The Campaign to Abolish No Recourse to Public Funds welcomes the Government’s commitment to provide benefits and public housing for victims of domestic violence who are in the UK on spousal visas while they apply for settlement under the Domestic Violence Immigration Rule, due to start in April 2012. It also welcomes the Sojourner Project, established by the Home Office in 2009 and managed by Eaves Housing for Women, as a pilot to pay direct housing and living costs as an interim solution. This represents a major victory for the Campaign, and for the rights of women at risk of gender based violence and exploitation.
However, there are many other vulnerable victims who remain without a safety net. These include women in the UK on other visas, overstayers, and overseas domestic workers, who experience gender based violence or abuse and exploitation by their employers. Women who have been trafficked into the country are also not protected. These women are still forced to make a stark choice between staying within an abusive relationship, and risking their lives, and that of their children, or leaving, and facing destitution, and in many cases, also deportation. Under new proposed legislation, they will not be entitled to legal aid to make an application to stay in the country or to appeal against refusal.
Monitoring data collected by the Campaign from some agencies from across the UK, has found that during the period 24 October – 18 November 2011, there were 137 women and 74 children experiencing abuse with an insecure immigration status looking for accommodation and/or support. Of these, 52 were accommodated and supported, and 54 were provided with support only. Disturbingly 31 (29%) women and 16 children were unable to access any support, and only 48 (35%) were eligible for Sojourner funding. This means that a shocking 65% of women were ineligible for help from the Sojourner Project, and were either dependant on limited support elsewhere or destitute.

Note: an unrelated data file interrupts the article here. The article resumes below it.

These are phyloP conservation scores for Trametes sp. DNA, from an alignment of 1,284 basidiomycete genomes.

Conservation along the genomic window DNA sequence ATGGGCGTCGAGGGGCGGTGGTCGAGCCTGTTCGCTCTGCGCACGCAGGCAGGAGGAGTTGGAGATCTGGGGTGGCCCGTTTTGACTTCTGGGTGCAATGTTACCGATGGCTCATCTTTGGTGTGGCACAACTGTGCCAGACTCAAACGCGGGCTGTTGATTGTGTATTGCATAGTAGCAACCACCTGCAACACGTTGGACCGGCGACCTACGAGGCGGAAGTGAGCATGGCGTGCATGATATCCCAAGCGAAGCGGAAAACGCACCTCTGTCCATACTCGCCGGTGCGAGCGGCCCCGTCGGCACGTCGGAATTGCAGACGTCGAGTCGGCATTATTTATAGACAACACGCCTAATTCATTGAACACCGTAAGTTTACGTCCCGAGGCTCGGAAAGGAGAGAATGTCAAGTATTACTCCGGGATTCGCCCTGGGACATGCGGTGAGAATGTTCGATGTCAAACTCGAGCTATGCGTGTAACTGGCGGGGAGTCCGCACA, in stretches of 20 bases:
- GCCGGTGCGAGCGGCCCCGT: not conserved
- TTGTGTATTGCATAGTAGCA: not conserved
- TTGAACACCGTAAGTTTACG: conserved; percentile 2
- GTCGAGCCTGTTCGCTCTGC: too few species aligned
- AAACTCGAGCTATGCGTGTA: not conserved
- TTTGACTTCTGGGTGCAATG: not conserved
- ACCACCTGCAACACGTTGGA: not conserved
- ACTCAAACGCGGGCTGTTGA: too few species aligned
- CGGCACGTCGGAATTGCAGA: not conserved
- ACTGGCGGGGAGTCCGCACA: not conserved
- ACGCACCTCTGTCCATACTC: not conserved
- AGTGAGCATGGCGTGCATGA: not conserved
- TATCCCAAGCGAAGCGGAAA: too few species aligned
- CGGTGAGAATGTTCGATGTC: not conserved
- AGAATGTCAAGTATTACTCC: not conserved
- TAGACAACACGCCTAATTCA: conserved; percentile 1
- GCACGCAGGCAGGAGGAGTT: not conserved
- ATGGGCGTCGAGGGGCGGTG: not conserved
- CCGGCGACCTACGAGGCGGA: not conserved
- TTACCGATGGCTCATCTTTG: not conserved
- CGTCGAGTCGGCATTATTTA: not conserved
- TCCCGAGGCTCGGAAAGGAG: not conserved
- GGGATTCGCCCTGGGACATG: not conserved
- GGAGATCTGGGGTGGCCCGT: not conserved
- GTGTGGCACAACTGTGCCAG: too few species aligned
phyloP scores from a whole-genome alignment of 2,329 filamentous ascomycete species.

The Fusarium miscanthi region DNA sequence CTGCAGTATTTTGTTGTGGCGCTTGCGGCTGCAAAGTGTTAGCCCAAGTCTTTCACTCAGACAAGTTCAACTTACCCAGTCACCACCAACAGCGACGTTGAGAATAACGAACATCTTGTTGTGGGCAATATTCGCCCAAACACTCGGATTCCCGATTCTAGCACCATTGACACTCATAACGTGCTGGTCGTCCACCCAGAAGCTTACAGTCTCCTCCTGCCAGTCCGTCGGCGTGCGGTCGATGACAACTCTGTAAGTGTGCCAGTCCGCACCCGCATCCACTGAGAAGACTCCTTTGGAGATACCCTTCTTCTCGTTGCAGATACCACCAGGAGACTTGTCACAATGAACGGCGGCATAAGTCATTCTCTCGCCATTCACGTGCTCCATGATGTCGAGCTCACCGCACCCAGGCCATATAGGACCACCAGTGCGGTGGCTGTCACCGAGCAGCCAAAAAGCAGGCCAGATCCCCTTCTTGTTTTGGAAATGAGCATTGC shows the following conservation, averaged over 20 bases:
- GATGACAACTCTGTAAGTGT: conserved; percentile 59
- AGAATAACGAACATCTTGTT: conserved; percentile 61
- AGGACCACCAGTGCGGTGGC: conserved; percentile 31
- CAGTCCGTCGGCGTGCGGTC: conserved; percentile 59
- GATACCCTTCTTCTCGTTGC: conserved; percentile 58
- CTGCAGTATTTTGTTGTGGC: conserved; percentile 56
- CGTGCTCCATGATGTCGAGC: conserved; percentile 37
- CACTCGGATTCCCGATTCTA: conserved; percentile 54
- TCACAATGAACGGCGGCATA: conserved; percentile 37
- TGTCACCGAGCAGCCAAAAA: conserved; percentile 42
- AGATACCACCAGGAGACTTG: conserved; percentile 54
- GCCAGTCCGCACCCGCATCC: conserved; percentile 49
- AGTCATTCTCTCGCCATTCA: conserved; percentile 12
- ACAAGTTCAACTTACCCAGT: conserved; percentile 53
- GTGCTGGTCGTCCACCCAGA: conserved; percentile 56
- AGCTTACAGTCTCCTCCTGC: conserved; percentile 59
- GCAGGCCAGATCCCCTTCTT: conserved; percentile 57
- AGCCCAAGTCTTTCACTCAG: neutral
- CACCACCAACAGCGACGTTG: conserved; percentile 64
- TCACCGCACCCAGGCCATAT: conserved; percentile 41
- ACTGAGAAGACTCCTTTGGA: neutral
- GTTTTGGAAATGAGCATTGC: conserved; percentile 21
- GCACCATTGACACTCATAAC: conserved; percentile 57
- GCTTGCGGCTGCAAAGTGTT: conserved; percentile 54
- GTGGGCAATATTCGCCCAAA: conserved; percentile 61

The Campaign is also dismayed by the Government’s new proposals on family-related migration, including plans to increase the probationary period for spousal visas from two to five years, and changes to the Immigration Rules which require applicants for settlement under the domestic violence rule to be free of unspent convictions, despite the fact that many victims of abuse act in self-defence or are falsely accused of crime by abusive partners and family members. These changes undermine women’s ability to escape abuse and gain access to safety and support.
Southall Black Sisters, 020 8571 9595
Women’s Resource Centre, 020 7324 3030
The Campaign has over 23 members, including: